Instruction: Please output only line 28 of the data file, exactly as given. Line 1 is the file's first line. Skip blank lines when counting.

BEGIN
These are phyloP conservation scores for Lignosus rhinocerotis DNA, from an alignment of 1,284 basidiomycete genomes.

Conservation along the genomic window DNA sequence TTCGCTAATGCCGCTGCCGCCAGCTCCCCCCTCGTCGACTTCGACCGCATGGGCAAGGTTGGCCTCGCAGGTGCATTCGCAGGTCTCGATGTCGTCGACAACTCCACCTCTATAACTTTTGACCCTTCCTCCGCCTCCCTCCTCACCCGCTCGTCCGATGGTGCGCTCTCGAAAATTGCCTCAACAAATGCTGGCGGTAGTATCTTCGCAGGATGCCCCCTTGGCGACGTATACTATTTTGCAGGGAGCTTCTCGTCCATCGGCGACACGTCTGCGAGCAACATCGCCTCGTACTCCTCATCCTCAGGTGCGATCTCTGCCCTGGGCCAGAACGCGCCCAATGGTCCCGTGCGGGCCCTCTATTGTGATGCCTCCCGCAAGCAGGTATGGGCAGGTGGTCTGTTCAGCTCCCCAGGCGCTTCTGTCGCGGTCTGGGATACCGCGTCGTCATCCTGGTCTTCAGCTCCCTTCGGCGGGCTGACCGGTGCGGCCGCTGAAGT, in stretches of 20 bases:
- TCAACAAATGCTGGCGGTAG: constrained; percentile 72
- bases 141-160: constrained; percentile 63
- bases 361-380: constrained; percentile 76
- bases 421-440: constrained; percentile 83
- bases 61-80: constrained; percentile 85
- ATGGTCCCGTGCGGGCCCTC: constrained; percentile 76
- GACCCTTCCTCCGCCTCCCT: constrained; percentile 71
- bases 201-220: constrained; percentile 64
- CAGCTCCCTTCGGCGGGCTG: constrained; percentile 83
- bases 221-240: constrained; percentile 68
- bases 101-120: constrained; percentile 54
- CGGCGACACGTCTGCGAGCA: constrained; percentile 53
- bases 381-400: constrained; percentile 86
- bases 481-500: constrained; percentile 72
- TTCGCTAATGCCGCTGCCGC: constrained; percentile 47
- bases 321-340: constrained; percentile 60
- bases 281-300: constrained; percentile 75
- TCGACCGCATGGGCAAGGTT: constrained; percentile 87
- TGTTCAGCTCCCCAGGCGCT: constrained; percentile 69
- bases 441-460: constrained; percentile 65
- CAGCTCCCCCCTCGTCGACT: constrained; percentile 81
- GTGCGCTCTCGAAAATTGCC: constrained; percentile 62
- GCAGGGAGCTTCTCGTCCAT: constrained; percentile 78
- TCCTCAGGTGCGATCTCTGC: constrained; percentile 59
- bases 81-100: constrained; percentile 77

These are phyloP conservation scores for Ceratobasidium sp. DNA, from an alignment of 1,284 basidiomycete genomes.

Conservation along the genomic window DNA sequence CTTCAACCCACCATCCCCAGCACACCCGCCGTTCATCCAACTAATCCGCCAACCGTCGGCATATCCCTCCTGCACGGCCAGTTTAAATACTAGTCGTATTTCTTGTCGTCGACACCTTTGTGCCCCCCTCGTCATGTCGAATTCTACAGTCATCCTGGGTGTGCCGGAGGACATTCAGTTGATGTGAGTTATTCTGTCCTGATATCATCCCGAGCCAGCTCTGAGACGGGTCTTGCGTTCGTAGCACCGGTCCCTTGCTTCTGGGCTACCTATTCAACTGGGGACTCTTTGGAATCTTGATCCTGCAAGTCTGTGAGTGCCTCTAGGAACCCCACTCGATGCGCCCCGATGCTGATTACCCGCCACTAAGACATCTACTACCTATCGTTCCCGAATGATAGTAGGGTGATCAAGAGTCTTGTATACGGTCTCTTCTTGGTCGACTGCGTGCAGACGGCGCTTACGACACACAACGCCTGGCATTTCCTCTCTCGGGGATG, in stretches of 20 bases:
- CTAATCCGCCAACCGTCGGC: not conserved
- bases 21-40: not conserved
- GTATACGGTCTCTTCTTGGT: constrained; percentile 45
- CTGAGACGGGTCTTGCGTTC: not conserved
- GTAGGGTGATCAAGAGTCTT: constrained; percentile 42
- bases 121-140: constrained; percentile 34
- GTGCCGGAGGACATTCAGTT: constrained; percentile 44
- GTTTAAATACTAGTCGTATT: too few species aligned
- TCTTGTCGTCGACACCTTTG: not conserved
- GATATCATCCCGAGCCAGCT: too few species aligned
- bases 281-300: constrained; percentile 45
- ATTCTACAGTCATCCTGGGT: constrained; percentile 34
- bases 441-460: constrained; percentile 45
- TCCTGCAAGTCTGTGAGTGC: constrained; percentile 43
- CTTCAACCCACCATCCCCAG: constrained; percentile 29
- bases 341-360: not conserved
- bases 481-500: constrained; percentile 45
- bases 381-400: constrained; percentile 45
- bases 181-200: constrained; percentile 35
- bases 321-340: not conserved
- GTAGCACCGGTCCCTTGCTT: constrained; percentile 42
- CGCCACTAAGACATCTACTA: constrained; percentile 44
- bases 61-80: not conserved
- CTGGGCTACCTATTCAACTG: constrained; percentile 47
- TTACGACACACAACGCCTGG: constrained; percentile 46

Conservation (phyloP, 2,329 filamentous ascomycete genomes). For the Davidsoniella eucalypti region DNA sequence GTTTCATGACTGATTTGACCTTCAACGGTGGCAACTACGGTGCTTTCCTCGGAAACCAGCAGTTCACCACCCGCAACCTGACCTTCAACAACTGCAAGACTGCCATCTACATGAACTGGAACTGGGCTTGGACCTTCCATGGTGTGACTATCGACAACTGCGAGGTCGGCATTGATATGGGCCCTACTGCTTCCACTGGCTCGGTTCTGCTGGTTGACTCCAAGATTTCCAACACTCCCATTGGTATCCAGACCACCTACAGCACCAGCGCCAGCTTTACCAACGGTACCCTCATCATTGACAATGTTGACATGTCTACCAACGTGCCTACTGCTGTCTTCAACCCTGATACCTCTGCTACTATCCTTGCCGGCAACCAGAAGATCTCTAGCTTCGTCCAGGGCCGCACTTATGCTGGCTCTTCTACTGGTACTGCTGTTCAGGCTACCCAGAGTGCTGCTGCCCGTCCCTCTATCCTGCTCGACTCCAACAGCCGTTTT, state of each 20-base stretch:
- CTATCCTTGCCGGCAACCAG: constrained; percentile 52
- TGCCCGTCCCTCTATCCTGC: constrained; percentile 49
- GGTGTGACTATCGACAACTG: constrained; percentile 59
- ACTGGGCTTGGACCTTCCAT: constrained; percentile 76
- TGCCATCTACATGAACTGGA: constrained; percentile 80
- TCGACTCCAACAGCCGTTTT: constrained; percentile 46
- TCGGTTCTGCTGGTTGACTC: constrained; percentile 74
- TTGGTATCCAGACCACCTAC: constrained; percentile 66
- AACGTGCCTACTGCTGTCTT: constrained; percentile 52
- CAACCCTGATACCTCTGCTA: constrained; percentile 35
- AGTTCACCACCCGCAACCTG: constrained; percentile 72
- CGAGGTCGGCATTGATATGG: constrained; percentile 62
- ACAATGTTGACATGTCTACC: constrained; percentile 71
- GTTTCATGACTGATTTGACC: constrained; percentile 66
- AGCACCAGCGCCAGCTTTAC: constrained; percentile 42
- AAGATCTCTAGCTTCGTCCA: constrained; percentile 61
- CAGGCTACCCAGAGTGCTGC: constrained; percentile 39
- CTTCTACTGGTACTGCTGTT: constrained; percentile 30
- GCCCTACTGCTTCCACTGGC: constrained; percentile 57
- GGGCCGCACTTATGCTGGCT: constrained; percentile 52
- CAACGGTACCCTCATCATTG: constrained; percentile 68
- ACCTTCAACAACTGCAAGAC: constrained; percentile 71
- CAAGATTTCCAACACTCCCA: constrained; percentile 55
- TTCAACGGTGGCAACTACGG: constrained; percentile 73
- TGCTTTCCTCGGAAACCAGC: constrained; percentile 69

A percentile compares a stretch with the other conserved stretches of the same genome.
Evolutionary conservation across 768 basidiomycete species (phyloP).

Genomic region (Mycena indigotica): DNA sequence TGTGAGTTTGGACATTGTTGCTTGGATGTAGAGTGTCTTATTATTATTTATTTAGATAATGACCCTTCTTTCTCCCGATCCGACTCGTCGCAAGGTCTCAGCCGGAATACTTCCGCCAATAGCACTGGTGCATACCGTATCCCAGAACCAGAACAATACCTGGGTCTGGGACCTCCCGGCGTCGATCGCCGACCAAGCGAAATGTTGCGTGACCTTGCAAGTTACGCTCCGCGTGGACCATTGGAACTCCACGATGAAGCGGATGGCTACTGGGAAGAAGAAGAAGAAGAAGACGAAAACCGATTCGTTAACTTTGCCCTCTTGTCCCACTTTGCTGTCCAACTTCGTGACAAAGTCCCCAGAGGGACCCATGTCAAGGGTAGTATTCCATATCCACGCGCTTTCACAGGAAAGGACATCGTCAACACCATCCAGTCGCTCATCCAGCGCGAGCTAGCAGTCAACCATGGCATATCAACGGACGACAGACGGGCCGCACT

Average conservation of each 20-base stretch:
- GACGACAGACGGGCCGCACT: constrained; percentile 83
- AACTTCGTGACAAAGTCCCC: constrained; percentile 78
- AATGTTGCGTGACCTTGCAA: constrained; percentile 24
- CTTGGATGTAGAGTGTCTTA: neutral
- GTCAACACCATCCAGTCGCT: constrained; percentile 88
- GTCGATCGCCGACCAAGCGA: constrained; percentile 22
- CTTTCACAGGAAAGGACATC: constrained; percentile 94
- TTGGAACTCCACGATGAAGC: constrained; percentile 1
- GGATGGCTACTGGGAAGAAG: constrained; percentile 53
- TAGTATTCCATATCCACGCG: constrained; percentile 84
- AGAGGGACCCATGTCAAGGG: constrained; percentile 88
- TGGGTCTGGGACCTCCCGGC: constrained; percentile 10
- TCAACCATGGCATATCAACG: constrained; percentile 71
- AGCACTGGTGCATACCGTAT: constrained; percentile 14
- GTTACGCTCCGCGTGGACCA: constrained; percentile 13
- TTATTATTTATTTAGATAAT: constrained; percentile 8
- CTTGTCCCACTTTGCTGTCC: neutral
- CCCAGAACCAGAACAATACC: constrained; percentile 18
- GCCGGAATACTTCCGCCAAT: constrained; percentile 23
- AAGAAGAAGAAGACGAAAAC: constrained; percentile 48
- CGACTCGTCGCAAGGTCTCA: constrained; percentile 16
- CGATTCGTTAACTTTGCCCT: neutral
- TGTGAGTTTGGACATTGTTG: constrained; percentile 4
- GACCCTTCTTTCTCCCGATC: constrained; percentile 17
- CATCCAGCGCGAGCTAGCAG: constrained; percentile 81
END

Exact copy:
These are phyloP conservation scores for Ceratobasidium sp. DNA, from an alignment of 1,284 basidiomycete genomes.